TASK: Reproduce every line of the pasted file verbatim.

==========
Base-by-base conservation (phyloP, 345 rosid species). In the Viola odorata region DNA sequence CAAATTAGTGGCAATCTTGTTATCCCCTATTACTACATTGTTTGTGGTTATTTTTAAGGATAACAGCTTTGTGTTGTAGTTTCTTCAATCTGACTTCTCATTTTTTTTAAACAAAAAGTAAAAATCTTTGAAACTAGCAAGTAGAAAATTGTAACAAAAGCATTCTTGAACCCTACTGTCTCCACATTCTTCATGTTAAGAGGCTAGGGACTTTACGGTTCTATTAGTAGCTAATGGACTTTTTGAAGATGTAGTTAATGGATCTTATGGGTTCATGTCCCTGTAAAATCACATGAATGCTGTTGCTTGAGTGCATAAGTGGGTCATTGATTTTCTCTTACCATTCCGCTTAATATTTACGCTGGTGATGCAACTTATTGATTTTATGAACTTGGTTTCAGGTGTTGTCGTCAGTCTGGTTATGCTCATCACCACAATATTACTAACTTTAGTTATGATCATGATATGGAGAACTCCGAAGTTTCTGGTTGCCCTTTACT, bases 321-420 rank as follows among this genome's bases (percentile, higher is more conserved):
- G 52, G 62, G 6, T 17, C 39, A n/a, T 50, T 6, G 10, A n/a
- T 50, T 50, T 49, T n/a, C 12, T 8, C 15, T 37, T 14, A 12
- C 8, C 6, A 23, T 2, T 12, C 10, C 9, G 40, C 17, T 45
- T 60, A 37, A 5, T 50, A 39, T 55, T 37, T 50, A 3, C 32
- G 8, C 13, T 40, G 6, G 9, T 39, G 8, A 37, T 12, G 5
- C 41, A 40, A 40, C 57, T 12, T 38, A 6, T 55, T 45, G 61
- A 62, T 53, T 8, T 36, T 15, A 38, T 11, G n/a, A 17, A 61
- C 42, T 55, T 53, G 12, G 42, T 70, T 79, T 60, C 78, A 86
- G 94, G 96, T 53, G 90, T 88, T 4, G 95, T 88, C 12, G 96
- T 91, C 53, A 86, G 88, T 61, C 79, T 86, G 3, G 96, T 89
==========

Base-by-base conservation (phyloP, 345 rosid species). In the Viola odorata region DNA sequence CAAATTAGTGGCAATCTTGTTATCCCCTATTACTACATTGTTTGTGGTTATTTTTAAGGATAACAGCTTTGTGTTGTAGTTTCTTCAATCTGACTTCTCATTTTTTTTAAACAAAAAGTAAAAATCTTTGAAACTAGCAAGTAGAAAATTGTAACAAAAGCATTCTTGAACCCTACTGTCTCCACATTCTTCATGTTAAGAGGCTAGGGACTTTACGGTTCTATTAGTAGCTAATGGACTTTTTGAAGATGTAGTTAATGGATCTTATGGGTTCATGTCCCTGTAAAATCACATGAATGCTGTTGCTTGAGTGCATAAGTGGGTCATTGATTTTCTCTTACCATTCCGCTTAATATTTACGCTGGTGATGCAACTTATTGATTTTATGAACTTGGTTTCAGGTGTTGTCGTCAGTCTGGTTATGCTCATCACCACAATATTACTAACTTTAGTTATGATCATGATATGGAGAACTCCGAAGTTTCTGGTTGCCCTTTACT, bases 321-420 rank as follows among this genome's bases (percentile, higher is more conserved):
- G 52, G 62, G 6, T 17, C 39, A n/a, T 50, T 6, G 10, A n/a
- T 50, T 50, T 49, T n/a, C 12, T 8, C 15, T 37, T 14, A 12
- C 8, C 6, A 23, T 2, T 12, C 10, C 9, G 40, C 17, T 45
- T 60, A 37, A 5, T 50, A 39, T 55, T 37, T 50, A 3, C 32
- G 8, C 13, T 40, G 6, G 9, T 39, G 8, A 37, T 12, G 5
- C 41, A 40, A 40, C 57, T 12, T 38, A 6, T 55, T 45, G 61
- A 62, T 53, T 8, T 36, T 15, A 38, T 11, G n/a, A 17, A 61
- C 42, T 55, T 53, G 12, G 42, T 70, T 79, T 60, C 78, A 86
- G 94, G 96, T 53, G 90, T 88, T 4, G 95, T 88, C 12, G 96
- T 91, C 53, A 86, G 88, T 61, C 79, T 86, G 3, G 96, T 89